VIDEO: The Easy and Inexpensive Way For Cincinnati To Make Its Streets Safer

Anyone who rides a bicycle to work, either their own or on a Cincy Red Bike, knows all to well the commute mostly involves sharing the road with automobiles. With the current city administration focusing more on creating recreational trails for bicycle hobbyists, cyclists who bike as a form of transportation can only daydream about better on-street bicycle infrastructure.

That daydream could come closer to reality with the release of a new animation from planner and author Jeff Speck.

An accomplished author of books such as Walkable City and Suburban Nation, Speck describes four simple street reconfiguration options that would better accommodate all modes of transportation without adding to the roadway’s width. In order to accomplish that, the techniques include narrowing lanes, adding striped or buffered bike lanes.

Planners and engineers have found that such changes have a minimal impact on the flow of vehicular traffic, by adding only seconds onto commute times.

The street in the video is 38 to 40 feet in width, which is just about the average width of many streets throughout Cincinnati. In fact, UrbanCincy proposed a similar reconfiguration of Elm Street through the Central Business District in 2013. Such transformations have been noted to positively impact safety.

“Such a change on Prospect Park West in Brooklyn reduced speeding by 77% and reduced injury crashes by 63%, while having no impact on car volume or travel times,” Speck noted in the video.

When Randy Simes first wrote about the Elm Street reconfiguration, he explained that it would also serve as a critical connection point between the protected bike lane on Central Parkway and the Ohio River Trail. While Elm Street is a particularly obvious choice, other streets throughout the city could and should get some of the same treatment.

One another prominent example is Liberty Street, which Cincinnati’s Department of Transportation & Engineering has been looking at for years as a potential road diet candidate. Originally designed for much higher traffic volumes that were never realized, Liberty Street’s 70-foot width now functions more as a safety issue for people walking or biking, and as a barrier between the northern and southern portions of Over-the-Rhine.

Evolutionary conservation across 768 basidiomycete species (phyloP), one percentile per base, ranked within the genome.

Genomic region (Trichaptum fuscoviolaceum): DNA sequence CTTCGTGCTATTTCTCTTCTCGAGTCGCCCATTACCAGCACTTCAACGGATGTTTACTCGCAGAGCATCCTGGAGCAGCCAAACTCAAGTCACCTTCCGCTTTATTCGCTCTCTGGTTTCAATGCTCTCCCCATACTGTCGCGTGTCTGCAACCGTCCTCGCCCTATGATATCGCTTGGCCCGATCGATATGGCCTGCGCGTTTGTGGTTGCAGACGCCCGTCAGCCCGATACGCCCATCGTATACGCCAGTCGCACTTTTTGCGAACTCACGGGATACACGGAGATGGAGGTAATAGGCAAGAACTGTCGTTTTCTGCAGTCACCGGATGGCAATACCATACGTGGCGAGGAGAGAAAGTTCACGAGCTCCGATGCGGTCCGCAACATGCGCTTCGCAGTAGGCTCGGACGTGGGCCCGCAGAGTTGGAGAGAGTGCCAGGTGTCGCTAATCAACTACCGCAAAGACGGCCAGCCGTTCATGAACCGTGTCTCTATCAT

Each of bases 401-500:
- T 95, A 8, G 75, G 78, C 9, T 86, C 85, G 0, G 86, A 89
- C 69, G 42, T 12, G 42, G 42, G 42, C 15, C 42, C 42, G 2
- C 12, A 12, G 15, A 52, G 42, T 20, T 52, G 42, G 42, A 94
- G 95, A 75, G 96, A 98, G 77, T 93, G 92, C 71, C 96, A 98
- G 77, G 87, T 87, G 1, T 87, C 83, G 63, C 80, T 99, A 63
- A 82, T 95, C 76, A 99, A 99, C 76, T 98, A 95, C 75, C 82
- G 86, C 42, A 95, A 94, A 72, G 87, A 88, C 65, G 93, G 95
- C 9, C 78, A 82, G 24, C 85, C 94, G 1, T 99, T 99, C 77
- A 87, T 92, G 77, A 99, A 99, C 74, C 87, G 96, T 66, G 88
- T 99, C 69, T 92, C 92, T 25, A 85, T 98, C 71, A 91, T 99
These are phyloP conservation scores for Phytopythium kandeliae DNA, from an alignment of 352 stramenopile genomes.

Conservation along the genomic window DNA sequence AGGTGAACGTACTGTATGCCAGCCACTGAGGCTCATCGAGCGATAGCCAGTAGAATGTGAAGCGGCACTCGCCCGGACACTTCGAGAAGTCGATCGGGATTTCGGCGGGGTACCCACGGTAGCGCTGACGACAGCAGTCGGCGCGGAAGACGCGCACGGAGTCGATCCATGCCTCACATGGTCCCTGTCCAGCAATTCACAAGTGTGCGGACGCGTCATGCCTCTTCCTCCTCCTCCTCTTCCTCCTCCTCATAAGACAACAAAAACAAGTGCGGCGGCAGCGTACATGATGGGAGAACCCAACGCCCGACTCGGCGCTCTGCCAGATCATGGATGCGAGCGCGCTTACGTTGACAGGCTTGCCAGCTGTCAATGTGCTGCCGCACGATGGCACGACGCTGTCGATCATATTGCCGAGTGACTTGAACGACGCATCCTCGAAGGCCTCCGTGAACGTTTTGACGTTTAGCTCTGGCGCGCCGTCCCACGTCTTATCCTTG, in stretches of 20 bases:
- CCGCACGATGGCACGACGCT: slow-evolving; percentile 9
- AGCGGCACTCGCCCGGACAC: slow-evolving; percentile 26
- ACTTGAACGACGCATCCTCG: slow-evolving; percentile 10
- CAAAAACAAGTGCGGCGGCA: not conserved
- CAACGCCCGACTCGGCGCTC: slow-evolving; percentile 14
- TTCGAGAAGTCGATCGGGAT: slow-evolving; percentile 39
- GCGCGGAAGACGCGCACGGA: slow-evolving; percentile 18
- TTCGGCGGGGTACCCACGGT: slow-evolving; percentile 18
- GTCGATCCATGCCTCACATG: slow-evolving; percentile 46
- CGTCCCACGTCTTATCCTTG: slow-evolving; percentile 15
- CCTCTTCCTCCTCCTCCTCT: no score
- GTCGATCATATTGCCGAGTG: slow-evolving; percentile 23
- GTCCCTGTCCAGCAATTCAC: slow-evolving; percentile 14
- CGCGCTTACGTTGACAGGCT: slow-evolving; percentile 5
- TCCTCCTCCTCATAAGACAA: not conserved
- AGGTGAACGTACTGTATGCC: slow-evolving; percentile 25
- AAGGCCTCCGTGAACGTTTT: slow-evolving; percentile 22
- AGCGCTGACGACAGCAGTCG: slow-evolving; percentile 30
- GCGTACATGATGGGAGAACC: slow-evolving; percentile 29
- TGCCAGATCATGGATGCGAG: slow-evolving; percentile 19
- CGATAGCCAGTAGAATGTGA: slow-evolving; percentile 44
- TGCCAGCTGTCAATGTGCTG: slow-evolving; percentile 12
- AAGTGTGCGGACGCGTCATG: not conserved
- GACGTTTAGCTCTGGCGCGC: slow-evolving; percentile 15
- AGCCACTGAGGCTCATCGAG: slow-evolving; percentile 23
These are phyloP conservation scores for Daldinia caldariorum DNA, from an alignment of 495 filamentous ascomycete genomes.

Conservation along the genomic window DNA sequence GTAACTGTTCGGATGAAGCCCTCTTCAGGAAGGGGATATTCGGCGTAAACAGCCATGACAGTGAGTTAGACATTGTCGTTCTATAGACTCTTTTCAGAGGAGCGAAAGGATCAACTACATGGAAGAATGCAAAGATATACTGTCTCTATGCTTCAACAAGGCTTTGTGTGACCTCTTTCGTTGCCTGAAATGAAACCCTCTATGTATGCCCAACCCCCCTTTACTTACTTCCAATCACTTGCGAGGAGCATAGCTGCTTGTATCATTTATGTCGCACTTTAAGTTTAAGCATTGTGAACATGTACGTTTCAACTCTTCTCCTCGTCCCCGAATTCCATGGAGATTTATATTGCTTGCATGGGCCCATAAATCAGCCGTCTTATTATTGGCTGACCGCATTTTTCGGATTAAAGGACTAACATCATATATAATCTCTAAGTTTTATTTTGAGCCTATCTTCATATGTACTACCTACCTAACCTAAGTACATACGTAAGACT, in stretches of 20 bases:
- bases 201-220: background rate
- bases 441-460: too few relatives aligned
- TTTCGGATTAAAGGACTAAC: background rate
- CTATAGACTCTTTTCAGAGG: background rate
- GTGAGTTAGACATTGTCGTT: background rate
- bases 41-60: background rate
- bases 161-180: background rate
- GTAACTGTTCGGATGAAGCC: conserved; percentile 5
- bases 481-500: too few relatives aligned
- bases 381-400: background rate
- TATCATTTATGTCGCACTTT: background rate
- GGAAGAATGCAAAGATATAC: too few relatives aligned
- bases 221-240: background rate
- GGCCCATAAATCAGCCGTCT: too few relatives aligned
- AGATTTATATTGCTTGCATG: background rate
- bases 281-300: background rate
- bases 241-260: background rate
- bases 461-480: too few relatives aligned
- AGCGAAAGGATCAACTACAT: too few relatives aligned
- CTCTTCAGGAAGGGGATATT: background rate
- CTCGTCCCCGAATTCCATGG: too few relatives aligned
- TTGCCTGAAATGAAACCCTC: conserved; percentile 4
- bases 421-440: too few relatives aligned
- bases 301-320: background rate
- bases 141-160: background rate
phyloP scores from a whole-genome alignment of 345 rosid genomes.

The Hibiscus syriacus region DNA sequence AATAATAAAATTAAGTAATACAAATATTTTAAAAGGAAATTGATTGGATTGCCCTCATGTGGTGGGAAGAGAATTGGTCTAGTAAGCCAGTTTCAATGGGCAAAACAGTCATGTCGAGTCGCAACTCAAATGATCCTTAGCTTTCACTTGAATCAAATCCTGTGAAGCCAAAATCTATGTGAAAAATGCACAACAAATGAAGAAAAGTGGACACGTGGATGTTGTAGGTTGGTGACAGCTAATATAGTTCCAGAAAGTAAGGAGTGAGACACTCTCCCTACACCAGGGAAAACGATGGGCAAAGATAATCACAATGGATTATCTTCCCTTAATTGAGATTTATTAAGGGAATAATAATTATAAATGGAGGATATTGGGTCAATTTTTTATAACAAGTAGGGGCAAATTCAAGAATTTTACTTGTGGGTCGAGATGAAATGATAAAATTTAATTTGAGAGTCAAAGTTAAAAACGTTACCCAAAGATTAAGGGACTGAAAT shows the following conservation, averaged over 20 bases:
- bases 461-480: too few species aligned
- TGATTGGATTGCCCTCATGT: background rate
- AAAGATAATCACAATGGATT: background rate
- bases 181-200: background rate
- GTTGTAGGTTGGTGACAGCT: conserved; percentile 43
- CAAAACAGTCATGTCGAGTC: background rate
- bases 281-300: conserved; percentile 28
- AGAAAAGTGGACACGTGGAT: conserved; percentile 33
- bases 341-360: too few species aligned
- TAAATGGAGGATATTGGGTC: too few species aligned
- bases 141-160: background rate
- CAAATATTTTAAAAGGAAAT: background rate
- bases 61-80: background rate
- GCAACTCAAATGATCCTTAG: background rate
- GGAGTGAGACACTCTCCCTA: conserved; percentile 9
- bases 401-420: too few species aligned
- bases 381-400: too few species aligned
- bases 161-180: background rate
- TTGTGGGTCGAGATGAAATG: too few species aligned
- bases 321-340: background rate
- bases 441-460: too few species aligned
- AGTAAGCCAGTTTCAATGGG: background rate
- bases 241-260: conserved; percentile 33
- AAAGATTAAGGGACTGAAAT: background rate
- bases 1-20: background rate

Those plans for Liberty Street were originally envisioned by the Over-the-Rhine Brewery District, which then convinced City Hall to perform some planning work. At this time, however, the project does not appear to be moving forward.

Speck’s video makes it easy to see that for the cost of paint it would be relatively easy to install a more comprehensive bike network on streets throughout the city. Such changes would improve safety, increase the number of people riding bikes, which probably means more Red Bike usage, all while slowing down traffic just a tiny bit. Besides, even automobile drivers may appreciate not needing to directly interact with so many bicycles on the street.

  • Brian Boland

    Yes, yes, yes and YES! I hope someone on council can work toward this. Liberty street needs a diet as does Linn Street in the West End. I think they re-striped Bank street recently, but that road is also far too wide.

    • Great idea for Linn Street.

    • Aaron Watkins

      I almost got hit by someone on Bank St. at Freeman Ave. this morning because I was turning right and they decided to shoot up the bike lane to turn right. Unreal.

    • ED

      Even if you did this, does it substantially fix Liberty and Linn? Idk

    • Both Liberty and Linn need more than this. They need a road diet that would substantially reduce their width.

    • ED

      I can think of only one site on the south side of Liberty that has seen a new building in the 50 years since Liberty was widened.

    • While the Liberty Street road diet is dead, it seems like incremental changes are moving forward. For example, a median just popped up at Liberty and Main a couple weeks ago. And I’m told that the sketchy Moore St. terminus should be turning into a right-in, right-out intersection soon-ish.

  • SC